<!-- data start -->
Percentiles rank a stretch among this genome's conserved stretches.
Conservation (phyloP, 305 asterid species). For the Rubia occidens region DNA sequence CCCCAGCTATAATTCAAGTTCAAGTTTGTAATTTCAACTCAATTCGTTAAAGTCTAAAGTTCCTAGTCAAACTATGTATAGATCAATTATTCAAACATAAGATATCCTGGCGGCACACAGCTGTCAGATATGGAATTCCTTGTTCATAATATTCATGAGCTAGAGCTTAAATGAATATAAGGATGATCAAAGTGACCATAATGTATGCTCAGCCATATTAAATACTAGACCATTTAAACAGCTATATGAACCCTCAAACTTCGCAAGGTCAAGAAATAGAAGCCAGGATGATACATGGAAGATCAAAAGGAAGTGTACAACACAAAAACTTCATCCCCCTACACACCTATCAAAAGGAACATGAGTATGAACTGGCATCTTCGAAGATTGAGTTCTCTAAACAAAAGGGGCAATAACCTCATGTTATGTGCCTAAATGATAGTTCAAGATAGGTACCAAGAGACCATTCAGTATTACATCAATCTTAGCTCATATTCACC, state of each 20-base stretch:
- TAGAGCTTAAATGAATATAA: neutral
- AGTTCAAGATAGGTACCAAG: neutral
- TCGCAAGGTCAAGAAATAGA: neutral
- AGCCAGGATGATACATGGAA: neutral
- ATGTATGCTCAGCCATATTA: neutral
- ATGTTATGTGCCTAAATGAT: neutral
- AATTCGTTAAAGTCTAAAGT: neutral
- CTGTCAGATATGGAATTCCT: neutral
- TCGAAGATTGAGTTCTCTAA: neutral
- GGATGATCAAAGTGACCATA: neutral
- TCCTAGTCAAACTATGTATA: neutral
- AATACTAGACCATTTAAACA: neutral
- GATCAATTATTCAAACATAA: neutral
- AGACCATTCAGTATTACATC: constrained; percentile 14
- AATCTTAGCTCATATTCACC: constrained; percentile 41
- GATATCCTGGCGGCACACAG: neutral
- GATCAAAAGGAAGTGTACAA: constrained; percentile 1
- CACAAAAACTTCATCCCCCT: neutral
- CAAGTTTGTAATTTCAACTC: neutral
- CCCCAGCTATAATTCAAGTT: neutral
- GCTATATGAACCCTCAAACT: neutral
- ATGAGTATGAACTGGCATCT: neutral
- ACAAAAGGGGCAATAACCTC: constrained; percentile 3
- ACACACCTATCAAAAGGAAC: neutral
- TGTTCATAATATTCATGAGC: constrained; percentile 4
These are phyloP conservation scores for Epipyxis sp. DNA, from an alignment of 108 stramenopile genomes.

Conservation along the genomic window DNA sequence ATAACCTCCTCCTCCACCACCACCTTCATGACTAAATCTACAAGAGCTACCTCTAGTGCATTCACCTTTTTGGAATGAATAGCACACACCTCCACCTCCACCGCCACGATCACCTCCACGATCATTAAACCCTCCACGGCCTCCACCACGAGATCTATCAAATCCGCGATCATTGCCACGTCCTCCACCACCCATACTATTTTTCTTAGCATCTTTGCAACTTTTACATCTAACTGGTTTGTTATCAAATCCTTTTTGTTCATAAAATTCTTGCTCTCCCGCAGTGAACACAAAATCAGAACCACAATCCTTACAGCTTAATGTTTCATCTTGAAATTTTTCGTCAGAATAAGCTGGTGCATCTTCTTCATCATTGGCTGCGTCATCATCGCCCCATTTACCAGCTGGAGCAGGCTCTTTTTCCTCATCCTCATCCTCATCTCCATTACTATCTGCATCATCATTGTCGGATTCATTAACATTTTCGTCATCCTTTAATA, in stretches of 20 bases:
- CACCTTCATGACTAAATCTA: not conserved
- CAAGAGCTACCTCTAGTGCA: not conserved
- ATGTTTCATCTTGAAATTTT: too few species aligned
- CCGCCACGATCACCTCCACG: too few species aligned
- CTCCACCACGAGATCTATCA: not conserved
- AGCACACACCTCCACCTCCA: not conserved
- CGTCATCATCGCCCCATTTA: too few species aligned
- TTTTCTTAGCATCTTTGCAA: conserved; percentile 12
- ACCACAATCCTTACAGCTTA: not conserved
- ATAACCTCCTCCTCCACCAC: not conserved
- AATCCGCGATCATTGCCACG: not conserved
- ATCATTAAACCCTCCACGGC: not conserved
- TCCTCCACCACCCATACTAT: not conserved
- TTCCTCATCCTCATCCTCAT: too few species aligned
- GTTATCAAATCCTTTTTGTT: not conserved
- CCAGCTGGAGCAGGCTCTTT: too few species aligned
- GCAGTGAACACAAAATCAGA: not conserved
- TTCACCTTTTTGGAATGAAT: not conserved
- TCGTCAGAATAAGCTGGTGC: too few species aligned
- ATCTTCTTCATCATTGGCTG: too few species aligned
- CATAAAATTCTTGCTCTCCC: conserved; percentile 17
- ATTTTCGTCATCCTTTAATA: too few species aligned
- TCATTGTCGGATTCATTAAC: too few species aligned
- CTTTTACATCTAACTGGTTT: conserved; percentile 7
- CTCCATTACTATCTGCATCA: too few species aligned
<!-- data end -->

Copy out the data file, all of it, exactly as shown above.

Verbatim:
Percentiles rank a stretch among this genome's conserved stretches.
Conservation (phyloP, 305 asterid species). For the Rubia occidens region DNA sequence CCCCAGCTATAATTCAAGTTCAAGTTTGTAATTTCAACTCAATTCGTTAAAGTCTAAAGTTCCTAGTCAAACTATGTATAGATCAATTATTCAAACATAAGATATCCTGGCGGCACACAGCTGTCAGATATGGAATTCCTTGTTCATAATATTCATGAGCTAGAGCTTAAATGAATATAAGGATGATCAAAGTGACCATAATGTATGCTCAGCCATATTAAATACTAGACCATTTAAACAGCTATATGAACCCTCAAACTTCGCAAGGTCAAGAAATAGAAGCCAGGATGATACATGGAAGATCAAAAGGAAGTGTACAACACAAAAACTTCATCCCCCTACACACCTATCAAAAGGAACATGAGTATGAACTGGCATCTTCGAAGATTGAGTTCTCTAAACAAAAGGGGCAATAACCTCATGTTATGTGCCTAAATGATAGTTCAAGATAGGTACCAAGAGACCATTCAGTATTACATCAATCTTAGCTCATATTCACC, state of each 20-base stretch:
- TAGAGCTTAAATGAATATAA: neutral
- AGTTCAAGATAGGTACCAAG: neutral
- TCGCAAGGTCAAGAAATAGA: neutral
- AGCCAGGATGATACATGGAA: neutral
- ATGTATGCTCAGCCATATTA: neutral
- ATGTTATGTGCCTAAATGAT: neutral
- AATTCGTTAAAGTCTAAAGT: neutral
- CTGTCAGATATGGAATTCCT: neutral
- TCGAAGATTGAGTTCTCTAA: neutral
- GGATGATCAAAGTGACCATA: neutral
- TCCTAGTCAAACTATGTATA: neutral
- AATACTAGACCATTTAAACA: neutral
- GATCAATTATTCAAACATAA: neutral
- AGACCATTCAGTATTACATC: constrained; percentile 14
- AATCTTAGCTCATATTCACC: constrained; percentile 41
- GATATCCTGGCGGCACACAG: neutral
- GATCAAAAGGAAGTGTACAA: constrained; percentile 1
- CACAAAAACTTCATCCCCCT: neutral
- CAAGTTTGTAATTTCAACTC: neutral
- CCCCAGCTATAATTCAAGTT: neutral
- GCTATATGAACCCTCAAACT: neutral
- ATGAGTATGAACTGGCATCT: neutral
- ACAAAAGGGGCAATAACCTC: constrained; percentile 3
- ACACACCTATCAAAAGGAAC: neutral
- TGTTCATAATATTCATGAGC: constrained; percentile 4
These are phyloP conservation scores for Epipyxis sp. DNA, from an alignment of 108 stramenopile genomes.

Conservation along the genomic window DNA sequence ATAACCTCCTCCTCCACCACCACCTTCATGACTAAATCTACAAGAGCTACCTCTAGTGCATTCACCTTTTTGGAATGAATAGCACACACCTCCACCTCCACCGCCACGATCACCTCCACGATCATTAAACCCTCCACGGCCTCCACCACGAGATCTATCAAATCCGCGATCATTGCCACGTCCTCCACCACCCATACTATTTTTCTTAGCATCTTTGCAACTTTTACATCTAACTGGTTTGTTATCAAATCCTTTTTGTTCATAAAATTCTTGCTCTCCCGCAGTGAACACAAAATCAGAACCACAATCCTTACAGCTTAATGTTTCATCTTGAAATTTTTCGTCAGAATAAGCTGGTGCATCTTCTTCATCATTGGCTGCGTCATCATCGCCCCATTTACCAGCTGGAGCAGGCTCTTTTTCCTCATCCTCATCCTCATCTCCATTACTATCTGCATCATCATTGTCGGATTCATTAACATTTTCGTCATCCTTTAATA, in stretches of 20 bases:
- CACCTTCATGACTAAATCTA: not conserved
- CAAGAGCTACCTCTAGTGCA: not conserved
- ATGTTTCATCTTGAAATTTT: too few species aligned
- CCGCCACGATCACCTCCACG: too few species aligned
- CTCCACCACGAGATCTATCA: not conserved
- AGCACACACCTCCACCTCCA: not conserved
- CGTCATCATCGCCCCATTTA: too few species aligned
- TTTTCTTAGCATCTTTGCAA: conserved; percentile 12
- ACCACAATCCTTACAGCTTA: not conserved
- ATAACCTCCTCCTCCACCAC: not conserved
- AATCCGCGATCATTGCCACG: not conserved
- ATCATTAAACCCTCCACGGC: not conserved
- TCCTCCACCACCCATACTAT: not conserved
- TTCCTCATCCTCATCCTCAT: too few species aligned
- GTTATCAAATCCTTTTTGTT: not conserved
- CCAGCTGGAGCAGGCTCTTT: too few species aligned
- GCAGTGAACACAAAATCAGA: not conserved
- TTCACCTTTTTGGAATGAAT: not conserved
- TCGTCAGAATAAGCTGGTGC: too few species aligned
- ATCTTCTTCATCATTGGCTG: too few species aligned
- CATAAAATTCTTGCTCTCCC: conserved; percentile 17
- ATTTTCGTCATCCTTTAATA: too few species aligned
- TCATTGTCGGATTCATTAAC: too few species aligned
- CTTTTACATCTAACTGGTTT: conserved; percentile 7
- CTCCATTACTATCTGCATCA: too few species aligned